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Zun Zun Egui formed in Bristol in late 2008 – Mauritian guitarist and singer Kushal Gaya met and started making music with Japanese keyboard player Yoshino Shigihara after they had both moved to the UK. Initially they started playing with a large number of musicians but a core ZZE group formed round the pair along with bassist Luke Mosse and drummer Matt Jones. Yoshino came up with their name after seeing the term Zun Zun Egui on a trip to the Basque Country and realising that it sounded exactly like the Japanese words for “Fast Fast Weird”. (They would later find out it was Basque for a group of trees.) A love for experimentation, free jazz, fusion, DIY culture, throwing parties and playing wild shows was the glue that bonded the outfit together. After an early clutch of raw and experimental EPs, they focussed their song-writing gift and mastery of many styles to create a recognisable Zun Zun Egui sound which included (amongst many other things) tropicalia, punk funk, Afrobeat, Ethio jazz and no wave. All of these varied disciplines were marshalled to produce their debut //Katang// on Bella Union – an album that by rights should have been comparable to a madman’s breakfast but was in fact one of the most exciting debut LPs of 2011. Following the release they took on a new bass player Adam Newton and then about a year and a half ago they recruited a second guitarist Stephen Kerrison and started working on new material. Even for a band as exploratory and talented as ZZE though, the step up in terms of songwriting and inspiration since //Katang// is astounding and it is already clear that new LP //Shackles’ Gift// is one of the most unique and thrilling that will be released in 2015.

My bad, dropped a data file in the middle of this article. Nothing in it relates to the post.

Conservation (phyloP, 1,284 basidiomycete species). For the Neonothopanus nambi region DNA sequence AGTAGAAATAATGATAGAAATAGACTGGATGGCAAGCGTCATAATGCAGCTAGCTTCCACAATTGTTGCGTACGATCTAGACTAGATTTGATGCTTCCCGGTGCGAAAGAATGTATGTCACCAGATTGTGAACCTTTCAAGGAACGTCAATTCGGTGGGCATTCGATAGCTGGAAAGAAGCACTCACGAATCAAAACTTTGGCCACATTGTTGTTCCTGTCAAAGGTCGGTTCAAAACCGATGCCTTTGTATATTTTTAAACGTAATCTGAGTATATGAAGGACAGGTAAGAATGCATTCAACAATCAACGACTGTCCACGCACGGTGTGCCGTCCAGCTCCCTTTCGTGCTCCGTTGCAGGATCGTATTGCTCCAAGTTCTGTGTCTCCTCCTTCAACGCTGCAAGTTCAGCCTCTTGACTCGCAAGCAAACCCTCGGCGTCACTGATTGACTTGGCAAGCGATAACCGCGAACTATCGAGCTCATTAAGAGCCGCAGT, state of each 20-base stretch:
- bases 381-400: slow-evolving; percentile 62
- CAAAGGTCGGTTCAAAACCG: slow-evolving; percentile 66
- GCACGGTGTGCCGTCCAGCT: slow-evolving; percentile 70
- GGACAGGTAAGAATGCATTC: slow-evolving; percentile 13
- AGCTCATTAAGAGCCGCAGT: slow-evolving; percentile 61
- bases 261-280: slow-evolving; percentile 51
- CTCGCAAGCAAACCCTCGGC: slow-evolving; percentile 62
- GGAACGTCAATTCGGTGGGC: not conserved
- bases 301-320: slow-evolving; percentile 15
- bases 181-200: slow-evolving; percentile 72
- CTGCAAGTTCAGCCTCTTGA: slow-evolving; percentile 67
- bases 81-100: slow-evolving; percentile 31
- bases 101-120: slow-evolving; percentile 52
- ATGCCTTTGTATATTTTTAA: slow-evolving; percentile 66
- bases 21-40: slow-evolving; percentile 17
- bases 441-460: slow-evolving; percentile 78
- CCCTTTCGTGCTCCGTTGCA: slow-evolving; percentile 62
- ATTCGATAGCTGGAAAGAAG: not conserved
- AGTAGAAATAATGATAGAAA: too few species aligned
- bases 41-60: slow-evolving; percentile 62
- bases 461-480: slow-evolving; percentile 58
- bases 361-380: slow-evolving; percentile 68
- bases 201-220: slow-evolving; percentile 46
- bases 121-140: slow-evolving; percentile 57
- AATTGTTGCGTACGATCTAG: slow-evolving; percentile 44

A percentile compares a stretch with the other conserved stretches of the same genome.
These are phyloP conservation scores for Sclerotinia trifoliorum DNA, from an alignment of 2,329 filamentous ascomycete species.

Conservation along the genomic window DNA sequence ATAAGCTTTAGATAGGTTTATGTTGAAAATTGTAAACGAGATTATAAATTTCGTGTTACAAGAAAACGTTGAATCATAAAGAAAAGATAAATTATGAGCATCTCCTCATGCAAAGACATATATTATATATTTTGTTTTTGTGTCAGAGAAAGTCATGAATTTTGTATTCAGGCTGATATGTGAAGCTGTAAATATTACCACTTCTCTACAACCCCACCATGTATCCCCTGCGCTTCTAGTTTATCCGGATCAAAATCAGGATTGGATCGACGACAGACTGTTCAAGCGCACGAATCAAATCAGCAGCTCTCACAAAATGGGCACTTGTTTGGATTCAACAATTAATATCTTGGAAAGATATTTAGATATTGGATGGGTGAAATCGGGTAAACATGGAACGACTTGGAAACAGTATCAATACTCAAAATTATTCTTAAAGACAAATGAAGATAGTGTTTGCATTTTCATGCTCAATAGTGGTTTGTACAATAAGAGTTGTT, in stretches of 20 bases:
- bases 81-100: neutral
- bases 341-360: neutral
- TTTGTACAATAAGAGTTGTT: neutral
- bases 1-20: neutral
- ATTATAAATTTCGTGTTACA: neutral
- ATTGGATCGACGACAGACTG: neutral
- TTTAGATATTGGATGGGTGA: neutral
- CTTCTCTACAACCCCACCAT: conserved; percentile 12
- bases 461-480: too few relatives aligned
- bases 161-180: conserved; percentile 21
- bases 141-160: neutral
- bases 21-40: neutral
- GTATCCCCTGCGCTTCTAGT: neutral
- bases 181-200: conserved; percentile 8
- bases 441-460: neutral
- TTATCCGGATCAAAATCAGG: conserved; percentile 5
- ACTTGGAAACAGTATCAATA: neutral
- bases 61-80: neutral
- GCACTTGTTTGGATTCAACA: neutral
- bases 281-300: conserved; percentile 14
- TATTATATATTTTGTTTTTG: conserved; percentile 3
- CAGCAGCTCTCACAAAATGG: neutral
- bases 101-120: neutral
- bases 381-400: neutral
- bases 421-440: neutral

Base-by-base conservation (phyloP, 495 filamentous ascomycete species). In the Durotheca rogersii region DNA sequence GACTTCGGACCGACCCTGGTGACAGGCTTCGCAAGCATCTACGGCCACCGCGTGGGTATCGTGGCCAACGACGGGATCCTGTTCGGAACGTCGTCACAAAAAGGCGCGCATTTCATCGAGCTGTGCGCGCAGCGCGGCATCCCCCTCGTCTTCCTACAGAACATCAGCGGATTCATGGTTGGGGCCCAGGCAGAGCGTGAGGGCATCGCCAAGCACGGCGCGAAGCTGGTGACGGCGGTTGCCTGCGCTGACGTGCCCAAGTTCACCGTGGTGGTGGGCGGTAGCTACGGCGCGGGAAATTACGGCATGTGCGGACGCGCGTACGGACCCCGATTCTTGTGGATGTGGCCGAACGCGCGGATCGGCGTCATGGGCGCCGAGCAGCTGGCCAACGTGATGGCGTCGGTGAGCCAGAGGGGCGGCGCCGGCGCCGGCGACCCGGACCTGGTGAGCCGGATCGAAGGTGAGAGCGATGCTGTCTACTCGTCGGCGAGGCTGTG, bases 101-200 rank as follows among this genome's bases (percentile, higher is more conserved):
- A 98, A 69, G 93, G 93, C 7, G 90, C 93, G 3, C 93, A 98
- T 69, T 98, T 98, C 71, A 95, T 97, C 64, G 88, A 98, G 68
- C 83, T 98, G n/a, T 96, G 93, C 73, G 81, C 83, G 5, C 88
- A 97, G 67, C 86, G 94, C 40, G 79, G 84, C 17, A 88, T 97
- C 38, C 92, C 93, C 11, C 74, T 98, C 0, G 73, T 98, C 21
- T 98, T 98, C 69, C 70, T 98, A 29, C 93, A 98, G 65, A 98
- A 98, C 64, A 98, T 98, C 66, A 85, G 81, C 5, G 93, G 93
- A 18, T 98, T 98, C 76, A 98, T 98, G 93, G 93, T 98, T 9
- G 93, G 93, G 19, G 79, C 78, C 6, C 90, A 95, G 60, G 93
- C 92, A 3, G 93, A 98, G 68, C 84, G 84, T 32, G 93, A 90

Produced by Andrew Hung of Fuck Buttons, engineered by Al Lawson at Kore Studios in West London and mixed in New York by Eli Crews, //Shackles’ Gift// is the album that Zun Zun Egui have always threatened to deliver and we always believed they would. Opening with ‘Rigid Man’, it hits the listener with bone-shaking tropical funk, bolstered with guitar hooks that sound like Congolese finger pianos. Lead single ‘African Tree’ strolls past on a marching band rhythm, complete with an arena sized chorus and Kyuss-heavy stoner rock guitars. Future single ‘Ruby’ is like imperial period Depeche Mode discovering the delights of industrial dancehall reggae, while another future single ‘I Want You To Know’ is an absolute funk/noise rock monster, sounding like Steve Albini recording Queens Of The Stone Age jamming on ‘Kashmir’. ‘Soul Scratch’ is a very British take on a very Mauritian form of music called seggae, which combines the African island folk music known as sega with reggae, but imbuing it with an adrenalised urban uptightness. ‘Tickle The Line’ has frantic, overdriven grooves that suggest Fugazi and Spank Rock battling it out for audio prominence. ‘The Sweetest Part Of Life’ recalls the futuristic man machine funk of Battles and ‘Late Bloomer’ is based on another African folk style called Maloya but with some of the raw energy of PiL and This Heat, firing its engines. (Maloya originates on Reunion, the neighbouring island to Mauritius, where Kushal’s mother lived and where he spent half of his childhood. The style is known as the blues of the Indian Ocean and literally translates as ‘speak your truth’.) The album concludes with ‘City Thunder’ an elemental, dubbed out and dread take on post rock and disco. It’s such a masterful achievement that people will still be trying to get their heads round it in months, if not years, to come.